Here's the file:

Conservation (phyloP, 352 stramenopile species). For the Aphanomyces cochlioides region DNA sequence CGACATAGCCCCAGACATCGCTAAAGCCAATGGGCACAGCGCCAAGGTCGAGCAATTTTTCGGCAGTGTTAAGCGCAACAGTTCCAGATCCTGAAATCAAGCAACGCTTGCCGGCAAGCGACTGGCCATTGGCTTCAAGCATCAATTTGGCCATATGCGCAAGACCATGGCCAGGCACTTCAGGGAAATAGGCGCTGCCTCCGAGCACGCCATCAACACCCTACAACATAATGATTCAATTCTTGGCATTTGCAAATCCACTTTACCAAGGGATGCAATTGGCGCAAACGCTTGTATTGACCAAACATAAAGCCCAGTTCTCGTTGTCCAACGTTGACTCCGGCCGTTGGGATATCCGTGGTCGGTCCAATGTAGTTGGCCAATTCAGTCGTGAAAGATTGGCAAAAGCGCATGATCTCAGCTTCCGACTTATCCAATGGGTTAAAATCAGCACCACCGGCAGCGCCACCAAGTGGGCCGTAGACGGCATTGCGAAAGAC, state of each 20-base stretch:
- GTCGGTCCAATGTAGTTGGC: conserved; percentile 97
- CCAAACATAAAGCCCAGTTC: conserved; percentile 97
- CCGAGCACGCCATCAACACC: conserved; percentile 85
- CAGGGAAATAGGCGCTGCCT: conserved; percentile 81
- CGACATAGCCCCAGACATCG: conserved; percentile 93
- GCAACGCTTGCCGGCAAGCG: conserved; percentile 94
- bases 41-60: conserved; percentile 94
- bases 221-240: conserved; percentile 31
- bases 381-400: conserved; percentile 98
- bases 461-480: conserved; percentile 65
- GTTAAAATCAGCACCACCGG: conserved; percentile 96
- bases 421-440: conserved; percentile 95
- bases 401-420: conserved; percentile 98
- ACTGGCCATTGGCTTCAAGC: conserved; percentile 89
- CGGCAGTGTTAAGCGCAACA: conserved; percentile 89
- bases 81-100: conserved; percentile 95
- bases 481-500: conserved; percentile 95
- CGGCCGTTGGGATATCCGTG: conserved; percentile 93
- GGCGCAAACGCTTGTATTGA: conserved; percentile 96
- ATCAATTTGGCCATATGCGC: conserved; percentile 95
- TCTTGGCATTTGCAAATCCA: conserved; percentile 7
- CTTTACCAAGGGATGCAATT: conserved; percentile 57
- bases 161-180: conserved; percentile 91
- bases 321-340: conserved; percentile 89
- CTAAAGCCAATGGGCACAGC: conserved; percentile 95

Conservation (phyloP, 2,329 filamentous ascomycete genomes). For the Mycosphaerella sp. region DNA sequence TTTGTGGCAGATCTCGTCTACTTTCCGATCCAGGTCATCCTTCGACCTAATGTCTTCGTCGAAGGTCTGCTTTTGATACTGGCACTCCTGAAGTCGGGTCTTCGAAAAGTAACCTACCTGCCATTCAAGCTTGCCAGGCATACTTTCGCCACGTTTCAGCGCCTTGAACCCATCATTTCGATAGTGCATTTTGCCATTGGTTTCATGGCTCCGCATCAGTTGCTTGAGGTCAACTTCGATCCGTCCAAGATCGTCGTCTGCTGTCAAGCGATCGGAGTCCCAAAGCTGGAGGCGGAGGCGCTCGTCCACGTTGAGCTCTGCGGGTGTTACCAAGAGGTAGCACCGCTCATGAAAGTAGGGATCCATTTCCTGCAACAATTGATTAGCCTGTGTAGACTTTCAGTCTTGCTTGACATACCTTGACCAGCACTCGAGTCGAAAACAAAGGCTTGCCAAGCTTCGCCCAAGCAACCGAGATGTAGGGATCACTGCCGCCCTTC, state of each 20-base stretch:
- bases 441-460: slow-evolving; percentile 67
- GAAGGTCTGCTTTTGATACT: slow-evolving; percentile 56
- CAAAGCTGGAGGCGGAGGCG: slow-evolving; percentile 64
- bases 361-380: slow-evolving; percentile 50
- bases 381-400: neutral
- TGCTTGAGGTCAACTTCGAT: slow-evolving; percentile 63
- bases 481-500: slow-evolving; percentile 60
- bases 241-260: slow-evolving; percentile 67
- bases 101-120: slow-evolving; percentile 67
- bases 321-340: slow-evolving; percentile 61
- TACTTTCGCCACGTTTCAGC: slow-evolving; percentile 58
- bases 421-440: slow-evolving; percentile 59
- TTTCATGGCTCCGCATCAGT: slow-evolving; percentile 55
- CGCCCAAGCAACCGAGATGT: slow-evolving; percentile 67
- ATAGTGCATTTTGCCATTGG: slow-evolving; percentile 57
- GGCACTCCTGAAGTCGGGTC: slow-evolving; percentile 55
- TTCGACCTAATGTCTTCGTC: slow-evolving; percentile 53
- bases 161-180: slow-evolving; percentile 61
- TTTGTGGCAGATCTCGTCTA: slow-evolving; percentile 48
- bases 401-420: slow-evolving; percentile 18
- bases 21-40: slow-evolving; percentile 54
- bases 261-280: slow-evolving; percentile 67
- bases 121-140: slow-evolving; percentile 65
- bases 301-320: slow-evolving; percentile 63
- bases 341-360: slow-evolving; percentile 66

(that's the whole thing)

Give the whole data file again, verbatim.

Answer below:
Conservation (phyloP, 352 stramenopile species). For the Aphanomyces cochlioides region DNA sequence CGACATAGCCCCAGACATCGCTAAAGCCAATGGGCACAGCGCCAAGGTCGAGCAATTTTTCGGCAGTGTTAAGCGCAACAGTTCCAGATCCTGAAATCAAGCAACGCTTGCCGGCAAGCGACTGGCCATTGGCTTCAAGCATCAATTTGGCCATATGCGCAAGACCATGGCCAGGCACTTCAGGGAAATAGGCGCTGCCTCCGAGCACGCCATCAACACCCTACAACATAATGATTCAATTCTTGGCATTTGCAAATCCACTTTACCAAGGGATGCAATTGGCGCAAACGCTTGTATTGACCAAACATAAAGCCCAGTTCTCGTTGTCCAACGTTGACTCCGGCCGTTGGGATATCCGTGGTCGGTCCAATGTAGTTGGCCAATTCAGTCGTGAAAGATTGGCAAAAGCGCATGATCTCAGCTTCCGACTTATCCAATGGGTTAAAATCAGCACCACCGGCAGCGCCACCAAGTGGGCCGTAGACGGCATTGCGAAAGAC, state of each 20-base stretch:
- GTCGGTCCAATGTAGTTGGC: conserved; percentile 97
- CCAAACATAAAGCCCAGTTC: conserved; percentile 97
- CCGAGCACGCCATCAACACC: conserved; percentile 85
- CAGGGAAATAGGCGCTGCCT: conserved; percentile 81
- CGACATAGCCCCAGACATCG: conserved; percentile 93
- GCAACGCTTGCCGGCAAGCG: conserved; percentile 94
- bases 41-60: conserved; percentile 94
- bases 221-240: conserved; percentile 31
- bases 381-400: conserved; percentile 98
- bases 461-480: conserved; percentile 65
- GTTAAAATCAGCACCACCGG: conserved; percentile 96
- bases 421-440: conserved; percentile 95
- bases 401-420: conserved; percentile 98
- ACTGGCCATTGGCTTCAAGC: conserved; percentile 89
- CGGCAGTGTTAAGCGCAACA: conserved; percentile 89
- bases 81-100: conserved; percentile 95
- bases 481-500: conserved; percentile 95
- CGGCCGTTGGGATATCCGTG: conserved; percentile 93
- GGCGCAAACGCTTGTATTGA: conserved; percentile 96
- ATCAATTTGGCCATATGCGC: conserved; percentile 95
- TCTTGGCATTTGCAAATCCA: conserved; percentile 7
- CTTTACCAAGGGATGCAATT: conserved; percentile 57
- bases 161-180: conserved; percentile 91
- bases 321-340: conserved; percentile 89
- CTAAAGCCAATGGGCACAGC: conserved; percentile 95

Conservation (phyloP, 2,329 filamentous ascomycete genomes). For the Mycosphaerella sp. region DNA sequence TTTGTGGCAGATCTCGTCTACTTTCCGATCCAGGTCATCCTTCGACCTAATGTCTTCGTCGAAGGTCTGCTTTTGATACTGGCACTCCTGAAGTCGGGTCTTCGAAAAGTAACCTACCTGCCATTCAAGCTTGCCAGGCATACTTTCGCCACGTTTCAGCGCCTTGAACCCATCATTTCGATAGTGCATTTTGCCATTGGTTTCATGGCTCCGCATCAGTTGCTTGAGGTCAACTTCGATCCGTCCAAGATCGTCGTCTGCTGTCAAGCGATCGGAGTCCCAAAGCTGGAGGCGGAGGCGCTCGTCCACGTTGAGCTCTGCGGGTGTTACCAAGAGGTAGCACCGCTCATGAAAGTAGGGATCCATTTCCTGCAACAATTGATTAGCCTGTGTAGACTTTCAGTCTTGCTTGACATACCTTGACCAGCACTCGAGTCGAAAACAAAGGCTTGCCAAGCTTCGCCCAAGCAACCGAGATGTAGGGATCACTGCCGCCCTTC, state of each 20-base stretch:
- bases 441-460: slow-evolving; percentile 67
- GAAGGTCTGCTTTTGATACT: slow-evolving; percentile 56
- CAAAGCTGGAGGCGGAGGCG: slow-evolving; percentile 64
- bases 361-380: slow-evolving; percentile 50
- bases 381-400: neutral
- TGCTTGAGGTCAACTTCGAT: slow-evolving; percentile 63
- bases 481-500: slow-evolving; percentile 60
- bases 241-260: slow-evolving; percentile 67
- bases 101-120: slow-evolving; percentile 67
- bases 321-340: slow-evolving; percentile 61
- TACTTTCGCCACGTTTCAGC: slow-evolving; percentile 58
- bases 421-440: slow-evolving; percentile 59
- TTTCATGGCTCCGCATCAGT: slow-evolving; percentile 55
- CGCCCAAGCAACCGAGATGT: slow-evolving; percentile 67
- ATAGTGCATTTTGCCATTGG: slow-evolving; percentile 57
- GGCACTCCTGAAGTCGGGTC: slow-evolving; percentile 55
- TTCGACCTAATGTCTTCGTC: slow-evolving; percentile 53
- bases 161-180: slow-evolving; percentile 61
- TTTGTGGCAGATCTCGTCTA: slow-evolving; percentile 48
- bases 401-420: slow-evolving; percentile 18
- bases 21-40: slow-evolving; percentile 54
- bases 261-280: slow-evolving; percentile 67
- bases 121-140: slow-evolving; percentile 65
- bases 301-320: slow-evolving; percentile 63
- bases 341-360: slow-evolving; percentile 66